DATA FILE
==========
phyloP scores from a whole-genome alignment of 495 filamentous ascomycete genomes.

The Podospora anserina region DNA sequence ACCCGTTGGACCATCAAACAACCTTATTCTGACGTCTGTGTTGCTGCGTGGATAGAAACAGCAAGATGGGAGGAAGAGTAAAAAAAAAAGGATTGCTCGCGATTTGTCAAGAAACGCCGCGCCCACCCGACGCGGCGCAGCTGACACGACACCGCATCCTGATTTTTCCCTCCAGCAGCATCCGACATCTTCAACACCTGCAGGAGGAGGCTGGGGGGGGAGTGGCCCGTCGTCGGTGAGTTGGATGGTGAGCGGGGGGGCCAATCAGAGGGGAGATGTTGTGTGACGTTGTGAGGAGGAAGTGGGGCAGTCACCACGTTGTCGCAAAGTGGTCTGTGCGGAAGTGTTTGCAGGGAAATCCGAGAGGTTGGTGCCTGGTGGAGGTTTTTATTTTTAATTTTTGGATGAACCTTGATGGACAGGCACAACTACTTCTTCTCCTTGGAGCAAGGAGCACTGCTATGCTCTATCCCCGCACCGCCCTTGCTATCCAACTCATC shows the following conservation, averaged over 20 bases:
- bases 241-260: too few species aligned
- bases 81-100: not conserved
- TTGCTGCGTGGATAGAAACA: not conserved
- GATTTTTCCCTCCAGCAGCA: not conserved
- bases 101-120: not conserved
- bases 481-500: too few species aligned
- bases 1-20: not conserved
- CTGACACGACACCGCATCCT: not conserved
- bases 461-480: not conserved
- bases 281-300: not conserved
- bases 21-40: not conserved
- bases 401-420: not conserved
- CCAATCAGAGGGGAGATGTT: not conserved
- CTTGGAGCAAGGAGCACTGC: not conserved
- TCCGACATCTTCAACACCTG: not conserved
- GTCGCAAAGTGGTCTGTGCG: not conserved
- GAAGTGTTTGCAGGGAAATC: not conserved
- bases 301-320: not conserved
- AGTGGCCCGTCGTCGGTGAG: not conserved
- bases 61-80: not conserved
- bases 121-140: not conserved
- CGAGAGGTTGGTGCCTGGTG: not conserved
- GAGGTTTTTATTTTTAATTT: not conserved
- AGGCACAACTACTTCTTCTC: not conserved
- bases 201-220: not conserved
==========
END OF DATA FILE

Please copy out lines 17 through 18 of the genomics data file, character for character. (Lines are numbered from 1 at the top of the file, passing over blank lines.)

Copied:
- TCCGACATCTTCAACACCTG: not conserved
- GTCGCAAAGTGGTCTGTGCG: not conserved